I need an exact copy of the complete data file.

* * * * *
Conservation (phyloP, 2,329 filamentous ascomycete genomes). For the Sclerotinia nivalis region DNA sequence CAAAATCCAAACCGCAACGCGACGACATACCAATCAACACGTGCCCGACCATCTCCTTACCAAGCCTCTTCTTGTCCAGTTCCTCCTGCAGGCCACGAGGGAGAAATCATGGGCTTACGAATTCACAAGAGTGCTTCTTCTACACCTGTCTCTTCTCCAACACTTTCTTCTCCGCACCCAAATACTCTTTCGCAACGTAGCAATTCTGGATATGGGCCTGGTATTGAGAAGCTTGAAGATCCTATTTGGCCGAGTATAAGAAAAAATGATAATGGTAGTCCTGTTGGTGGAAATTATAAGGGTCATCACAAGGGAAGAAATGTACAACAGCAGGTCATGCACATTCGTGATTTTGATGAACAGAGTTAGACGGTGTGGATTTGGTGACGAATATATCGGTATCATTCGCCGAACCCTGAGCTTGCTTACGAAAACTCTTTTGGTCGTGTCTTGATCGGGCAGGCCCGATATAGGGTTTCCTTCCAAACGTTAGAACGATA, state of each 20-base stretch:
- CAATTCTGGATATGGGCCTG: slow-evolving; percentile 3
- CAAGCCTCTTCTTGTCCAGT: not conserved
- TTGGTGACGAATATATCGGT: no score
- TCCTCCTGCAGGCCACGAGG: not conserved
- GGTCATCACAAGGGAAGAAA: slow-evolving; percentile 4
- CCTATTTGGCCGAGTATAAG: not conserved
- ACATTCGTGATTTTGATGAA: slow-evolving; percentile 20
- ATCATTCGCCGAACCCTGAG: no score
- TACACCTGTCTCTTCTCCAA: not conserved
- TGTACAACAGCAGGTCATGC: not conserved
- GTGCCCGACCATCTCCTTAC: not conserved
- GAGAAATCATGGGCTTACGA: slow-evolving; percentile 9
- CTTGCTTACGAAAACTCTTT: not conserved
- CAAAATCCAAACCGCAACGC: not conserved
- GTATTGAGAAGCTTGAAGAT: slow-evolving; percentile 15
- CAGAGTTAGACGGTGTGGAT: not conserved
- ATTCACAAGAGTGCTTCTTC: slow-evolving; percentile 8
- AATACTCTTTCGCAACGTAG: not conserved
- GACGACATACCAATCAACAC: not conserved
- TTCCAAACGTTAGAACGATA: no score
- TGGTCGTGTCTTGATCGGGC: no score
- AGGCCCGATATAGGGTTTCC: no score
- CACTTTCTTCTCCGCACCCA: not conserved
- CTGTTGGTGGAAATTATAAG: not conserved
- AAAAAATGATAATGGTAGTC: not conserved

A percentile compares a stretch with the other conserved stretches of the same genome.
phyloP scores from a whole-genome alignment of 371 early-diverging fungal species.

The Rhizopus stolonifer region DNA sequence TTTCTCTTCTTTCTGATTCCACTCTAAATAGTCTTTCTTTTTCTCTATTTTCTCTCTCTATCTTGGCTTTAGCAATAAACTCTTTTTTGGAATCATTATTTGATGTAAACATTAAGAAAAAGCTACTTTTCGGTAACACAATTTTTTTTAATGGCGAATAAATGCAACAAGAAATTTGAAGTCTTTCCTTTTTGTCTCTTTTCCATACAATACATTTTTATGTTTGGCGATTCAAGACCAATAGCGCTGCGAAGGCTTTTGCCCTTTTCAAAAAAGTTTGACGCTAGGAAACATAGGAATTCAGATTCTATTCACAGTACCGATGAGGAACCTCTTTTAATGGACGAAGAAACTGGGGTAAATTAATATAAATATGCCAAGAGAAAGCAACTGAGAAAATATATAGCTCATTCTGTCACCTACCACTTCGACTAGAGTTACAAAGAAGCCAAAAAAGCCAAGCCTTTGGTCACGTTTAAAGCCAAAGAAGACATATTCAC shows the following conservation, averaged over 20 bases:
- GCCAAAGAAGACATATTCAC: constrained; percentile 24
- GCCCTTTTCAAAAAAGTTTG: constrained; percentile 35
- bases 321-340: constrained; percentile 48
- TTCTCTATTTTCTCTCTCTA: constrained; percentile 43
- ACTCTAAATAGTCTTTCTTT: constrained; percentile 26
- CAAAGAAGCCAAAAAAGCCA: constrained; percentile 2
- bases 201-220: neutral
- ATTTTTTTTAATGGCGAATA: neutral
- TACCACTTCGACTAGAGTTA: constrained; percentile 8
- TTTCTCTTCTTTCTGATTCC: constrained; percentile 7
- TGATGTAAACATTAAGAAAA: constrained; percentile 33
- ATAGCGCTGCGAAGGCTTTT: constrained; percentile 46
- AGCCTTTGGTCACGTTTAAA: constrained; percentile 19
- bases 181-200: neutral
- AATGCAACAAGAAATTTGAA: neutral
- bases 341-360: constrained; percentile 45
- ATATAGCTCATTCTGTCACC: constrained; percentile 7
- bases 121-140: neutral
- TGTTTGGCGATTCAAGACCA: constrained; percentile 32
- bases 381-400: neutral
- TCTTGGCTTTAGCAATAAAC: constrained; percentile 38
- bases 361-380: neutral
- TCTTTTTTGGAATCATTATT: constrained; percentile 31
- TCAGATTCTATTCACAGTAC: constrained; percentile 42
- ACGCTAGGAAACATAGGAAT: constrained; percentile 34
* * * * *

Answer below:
Conservation (phyloP, 2,329 filamentous ascomycete genomes). For the Sclerotinia nivalis region DNA sequence CAAAATCCAAACCGCAACGCGACGACATACCAATCAACACGTGCCCGACCATCTCCTTACCAAGCCTCTTCTTGTCCAGTTCCTCCTGCAGGCCACGAGGGAGAAATCATGGGCTTACGAATTCACAAGAGTGCTTCTTCTACACCTGTCTCTTCTCCAACACTTTCTTCTCCGCACCCAAATACTCTTTCGCAACGTAGCAATTCTGGATATGGGCCTGGTATTGAGAAGCTTGAAGATCCTATTTGGCCGAGTATAAGAAAAAATGATAATGGTAGTCCTGTTGGTGGAAATTATAAGGGTCATCACAAGGGAAGAAATGTACAACAGCAGGTCATGCACATTCGTGATTTTGATGAACAGAGTTAGACGGTGTGGATTTGGTGACGAATATATCGGTATCATTCGCCGAACCCTGAGCTTGCTTACGAAAACTCTTTTGGTCGTGTCTTGATCGGGCAGGCCCGATATAGGGTTTCCTTCCAAACGTTAGAACGATA, state of each 20-base stretch:
- CAATTCTGGATATGGGCCTG: slow-evolving; percentile 3
- CAAGCCTCTTCTTGTCCAGT: not conserved
- TTGGTGACGAATATATCGGT: no score
- TCCTCCTGCAGGCCACGAGG: not conserved
- GGTCATCACAAGGGAAGAAA: slow-evolving; percentile 4
- CCTATTTGGCCGAGTATAAG: not conserved
- ACATTCGTGATTTTGATGAA: slow-evolving; percentile 20
- ATCATTCGCCGAACCCTGAG: no score
- TACACCTGTCTCTTCTCCAA: not conserved
- TGTACAACAGCAGGTCATGC: not conserved
- GTGCCCGACCATCTCCTTAC: not conserved
- GAGAAATCATGGGCTTACGA: slow-evolving; percentile 9
- CTTGCTTACGAAAACTCTTT: not conserved
- CAAAATCCAAACCGCAACGC: not conserved
- GTATTGAGAAGCTTGAAGAT: slow-evolving; percentile 15
- CAGAGTTAGACGGTGTGGAT: not conserved
- ATTCACAAGAGTGCTTCTTC: slow-evolving; percentile 8
- AATACTCTTTCGCAACGTAG: not conserved
- GACGACATACCAATCAACAC: not conserved
- TTCCAAACGTTAGAACGATA: no score
- TGGTCGTGTCTTGATCGGGC: no score
- AGGCCCGATATAGGGTTTCC: no score
- CACTTTCTTCTCCGCACCCA: not conserved
- CTGTTGGTGGAAATTATAAG: not conserved
- AAAAAATGATAATGGTAGTC: not conserved

A percentile compares a stretch with the other conserved stretches of the same genome.
phyloP scores from a whole-genome alignment of 371 early-diverging fungal species.

The Rhizopus stolonifer region DNA sequence TTTCTCTTCTTTCTGATTCCACTCTAAATAGTCTTTCTTTTTCTCTATTTTCTCTCTCTATCTTGGCTTTAGCAATAAACTCTTTTTTGGAATCATTATTTGATGTAAACATTAAGAAAAAGCTACTTTTCGGTAACACAATTTTTTTTAATGGCGAATAAATGCAACAAGAAATTTGAAGTCTTTCCTTTTTGTCTCTTTTCCATACAATACATTTTTATGTTTGGCGATTCAAGACCAATAGCGCTGCGAAGGCTTTTGCCCTTTTCAAAAAAGTTTGACGCTAGGAAACATAGGAATTCAGATTCTATTCACAGTACCGATGAGGAACCTCTTTTAATGGACGAAGAAACTGGGGTAAATTAATATAAATATGCCAAGAGAAAGCAACTGAGAAAATATATAGCTCATTCTGTCACCTACCACTTCGACTAGAGTTACAAAGAAGCCAAAAAAGCCAAGCCTTTGGTCACGTTTAAAGCCAAAGAAGACATATTCAC shows the following conservation, averaged over 20 bases:
- GCCAAAGAAGACATATTCAC: constrained; percentile 24
- GCCCTTTTCAAAAAAGTTTG: constrained; percentile 35
- bases 321-340: constrained; percentile 48
- TTCTCTATTTTCTCTCTCTA: constrained; percentile 43
- ACTCTAAATAGTCTTTCTTT: constrained; percentile 26
- CAAAGAAGCCAAAAAAGCCA: constrained; percentile 2
- bases 201-220: neutral
- ATTTTTTTTAATGGCGAATA: neutral
- TACCACTTCGACTAGAGTTA: constrained; percentile 8
- TTTCTCTTCTTTCTGATTCC: constrained; percentile 7
- TGATGTAAACATTAAGAAAA: constrained; percentile 33
- ATAGCGCTGCGAAGGCTTTT: constrained; percentile 46
- AGCCTTTGGTCACGTTTAAA: constrained; percentile 19
- bases 181-200: neutral
- AATGCAACAAGAAATTTGAA: neutral
- bases 341-360: constrained; percentile 45
- ATATAGCTCATTCTGTCACC: constrained; percentile 7
- bases 121-140: neutral
- TGTTTGGCGATTCAAGACCA: constrained; percentile 32
- bases 381-400: neutral
- TCTTGGCTTTAGCAATAAAC: constrained; percentile 38
- bases 361-380: neutral
- TCTTTTTTGGAATCATTATT: constrained; percentile 31
- TCAGATTCTATTCACAGTAC: constrained; percentile 42
- ACGCTAGGAAACATAGGAAT: constrained; percentile 34